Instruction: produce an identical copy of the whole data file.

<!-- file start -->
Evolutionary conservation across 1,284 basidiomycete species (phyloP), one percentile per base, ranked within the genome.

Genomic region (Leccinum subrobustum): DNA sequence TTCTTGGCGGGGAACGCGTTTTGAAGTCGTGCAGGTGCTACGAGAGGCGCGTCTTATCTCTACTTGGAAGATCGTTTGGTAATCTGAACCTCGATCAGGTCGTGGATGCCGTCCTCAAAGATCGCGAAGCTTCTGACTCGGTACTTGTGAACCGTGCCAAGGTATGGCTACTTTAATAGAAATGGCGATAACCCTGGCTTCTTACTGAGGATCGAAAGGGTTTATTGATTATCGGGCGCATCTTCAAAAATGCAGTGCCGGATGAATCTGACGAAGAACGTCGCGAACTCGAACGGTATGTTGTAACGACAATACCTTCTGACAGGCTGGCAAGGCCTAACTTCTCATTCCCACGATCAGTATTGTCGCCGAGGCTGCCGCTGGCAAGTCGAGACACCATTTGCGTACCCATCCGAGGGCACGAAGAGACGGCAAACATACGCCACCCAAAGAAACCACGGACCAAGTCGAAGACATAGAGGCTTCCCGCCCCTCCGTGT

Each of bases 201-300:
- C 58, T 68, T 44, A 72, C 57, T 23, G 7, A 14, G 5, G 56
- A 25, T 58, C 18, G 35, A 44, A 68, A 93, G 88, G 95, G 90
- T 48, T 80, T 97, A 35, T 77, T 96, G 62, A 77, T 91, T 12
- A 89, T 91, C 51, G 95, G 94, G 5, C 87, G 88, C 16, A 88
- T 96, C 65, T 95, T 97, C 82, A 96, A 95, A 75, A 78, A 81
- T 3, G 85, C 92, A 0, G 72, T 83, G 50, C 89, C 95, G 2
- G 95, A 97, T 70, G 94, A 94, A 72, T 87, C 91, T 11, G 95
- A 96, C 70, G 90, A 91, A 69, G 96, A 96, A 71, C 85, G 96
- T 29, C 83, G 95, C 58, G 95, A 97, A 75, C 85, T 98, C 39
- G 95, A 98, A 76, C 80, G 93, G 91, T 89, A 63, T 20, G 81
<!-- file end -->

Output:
Evolutionary conservation across 1,284 basidiomycete species (phyloP), one percentile per base, ranked within the genome.

Genomic region (Leccinum subrobustum): DNA sequence TTCTTGGCGGGGAACGCGTTTTGAAGTCGTGCAGGTGCTACGAGAGGCGCGTCTTATCTCTACTTGGAAGATCGTTTGGTAATCTGAACCTCGATCAGGTCGTGGATGCCGTCCTCAAAGATCGCGAAGCTTCTGACTCGGTACTTGTGAACCGTGCCAAGGTATGGCTACTTTAATAGAAATGGCGATAACCCTGGCTTCTTACTGAGGATCGAAAGGGTTTATTGATTATCGGGCGCATCTTCAAAAATGCAGTGCCGGATGAATCTGACGAAGAACGTCGCGAACTCGAACGGTATGTTGTAACGACAATACCTTCTGACAGGCTGGCAAGGCCTAACTTCTCATTCCCACGATCAGTATTGTCGCCGAGGCTGCCGCTGGCAAGTCGAGACACCATTTGCGTACCCATCCGAGGGCACGAAGAGACGGCAAACATACGCCACCCAAAGAAACCACGGACCAAGTCGAAGACATAGAGGCTTCCCGCCCCTCCGTGT

Each of bases 201-300:
- C 58, T 68, T 44, A 72, C 57, T 23, G 7, A 14, G 5, G 56
- A 25, T 58, C 18, G 35, A 44, A 68, A 93, G 88, G 95, G 90
- T 48, T 80, T 97, A 35, T 77, T 96, G 62, A 77, T 91, T 12
- A 89, T 91, C 51, G 95, G 94, G 5, C 87, G 88, C 16, A 88
- T 96, C 65, T 95, T 97, C 82, A 96, A 95, A 75, A 78, A 81
- T 3, G 85, C 92, A 0, G 72, T 83, G 50, C 89, C 95, G 2
- G 95, A 97, T 70, G 94, A 94, A 72, T 87, C 91, T 11, G 95
- A 96, C 70, G 90, A 91, A 69, G 96, A 96, A 71, C 85, G 96
- T 29, C 83, G 95, C 58, G 95, A 97, A 75, C 85, T 98, C 39
- G 95, A 98, A 76, C 80, G 93, G 91, T 89, A 63, T 20, G 81